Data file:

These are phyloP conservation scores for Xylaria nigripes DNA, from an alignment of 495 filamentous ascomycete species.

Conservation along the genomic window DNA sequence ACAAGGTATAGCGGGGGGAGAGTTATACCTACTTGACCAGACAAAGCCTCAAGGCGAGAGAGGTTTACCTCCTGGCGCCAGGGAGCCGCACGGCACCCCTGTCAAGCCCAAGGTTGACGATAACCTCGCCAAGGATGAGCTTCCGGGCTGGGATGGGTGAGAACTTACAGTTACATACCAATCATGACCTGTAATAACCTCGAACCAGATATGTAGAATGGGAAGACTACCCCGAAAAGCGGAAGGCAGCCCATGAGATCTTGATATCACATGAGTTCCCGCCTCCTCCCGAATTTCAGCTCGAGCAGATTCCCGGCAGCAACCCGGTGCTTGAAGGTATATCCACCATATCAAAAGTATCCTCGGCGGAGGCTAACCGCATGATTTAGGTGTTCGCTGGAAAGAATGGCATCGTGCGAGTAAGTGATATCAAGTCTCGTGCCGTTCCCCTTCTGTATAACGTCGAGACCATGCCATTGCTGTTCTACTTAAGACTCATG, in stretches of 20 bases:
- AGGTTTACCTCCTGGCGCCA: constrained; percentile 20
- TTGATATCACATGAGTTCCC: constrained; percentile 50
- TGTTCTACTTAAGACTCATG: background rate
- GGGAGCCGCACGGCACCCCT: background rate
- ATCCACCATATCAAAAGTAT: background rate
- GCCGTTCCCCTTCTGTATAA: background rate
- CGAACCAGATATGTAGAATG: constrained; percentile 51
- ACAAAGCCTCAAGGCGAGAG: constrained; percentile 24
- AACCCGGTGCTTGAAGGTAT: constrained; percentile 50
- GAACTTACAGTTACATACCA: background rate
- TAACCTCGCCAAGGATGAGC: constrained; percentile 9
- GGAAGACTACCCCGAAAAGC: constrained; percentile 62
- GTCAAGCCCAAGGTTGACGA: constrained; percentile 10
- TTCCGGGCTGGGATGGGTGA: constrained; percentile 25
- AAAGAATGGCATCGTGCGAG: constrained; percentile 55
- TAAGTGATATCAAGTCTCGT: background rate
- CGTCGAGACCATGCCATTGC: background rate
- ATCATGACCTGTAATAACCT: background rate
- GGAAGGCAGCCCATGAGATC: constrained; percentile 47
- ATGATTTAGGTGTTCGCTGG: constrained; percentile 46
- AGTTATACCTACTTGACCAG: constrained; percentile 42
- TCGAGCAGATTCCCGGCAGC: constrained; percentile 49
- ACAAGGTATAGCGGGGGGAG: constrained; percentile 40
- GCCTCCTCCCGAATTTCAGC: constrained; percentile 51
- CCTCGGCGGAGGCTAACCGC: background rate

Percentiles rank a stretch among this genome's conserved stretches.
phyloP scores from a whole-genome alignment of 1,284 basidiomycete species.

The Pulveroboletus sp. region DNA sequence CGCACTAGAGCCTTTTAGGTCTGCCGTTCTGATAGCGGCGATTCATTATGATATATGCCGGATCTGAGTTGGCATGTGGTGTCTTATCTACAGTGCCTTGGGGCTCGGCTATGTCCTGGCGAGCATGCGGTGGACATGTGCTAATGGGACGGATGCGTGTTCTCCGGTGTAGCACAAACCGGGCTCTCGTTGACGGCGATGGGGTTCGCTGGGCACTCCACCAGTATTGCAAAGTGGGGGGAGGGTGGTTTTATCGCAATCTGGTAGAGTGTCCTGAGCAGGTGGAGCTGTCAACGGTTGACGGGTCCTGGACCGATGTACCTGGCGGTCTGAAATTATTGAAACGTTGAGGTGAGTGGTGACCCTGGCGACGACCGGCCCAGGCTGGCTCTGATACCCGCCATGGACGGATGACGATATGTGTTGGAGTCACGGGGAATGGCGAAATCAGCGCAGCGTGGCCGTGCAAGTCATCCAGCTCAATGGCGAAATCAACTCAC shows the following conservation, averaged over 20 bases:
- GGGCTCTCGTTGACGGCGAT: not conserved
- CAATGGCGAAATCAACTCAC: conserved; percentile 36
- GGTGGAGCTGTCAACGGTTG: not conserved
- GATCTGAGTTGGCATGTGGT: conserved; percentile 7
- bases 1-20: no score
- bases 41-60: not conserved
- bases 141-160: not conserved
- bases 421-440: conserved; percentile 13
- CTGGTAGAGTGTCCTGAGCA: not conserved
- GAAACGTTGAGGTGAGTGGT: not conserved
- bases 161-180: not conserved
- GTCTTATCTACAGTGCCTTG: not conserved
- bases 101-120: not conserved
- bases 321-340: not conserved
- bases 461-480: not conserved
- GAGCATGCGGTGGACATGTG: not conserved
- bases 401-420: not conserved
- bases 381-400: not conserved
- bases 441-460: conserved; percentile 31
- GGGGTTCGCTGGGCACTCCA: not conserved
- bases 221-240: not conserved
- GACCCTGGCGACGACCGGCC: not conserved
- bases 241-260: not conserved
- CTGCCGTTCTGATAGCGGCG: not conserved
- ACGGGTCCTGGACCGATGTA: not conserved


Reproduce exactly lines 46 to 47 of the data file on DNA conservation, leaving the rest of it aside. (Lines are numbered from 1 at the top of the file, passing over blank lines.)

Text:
- GAGCATGCGGTGGACATGTG: not conserved
- bases 401-420: not conserved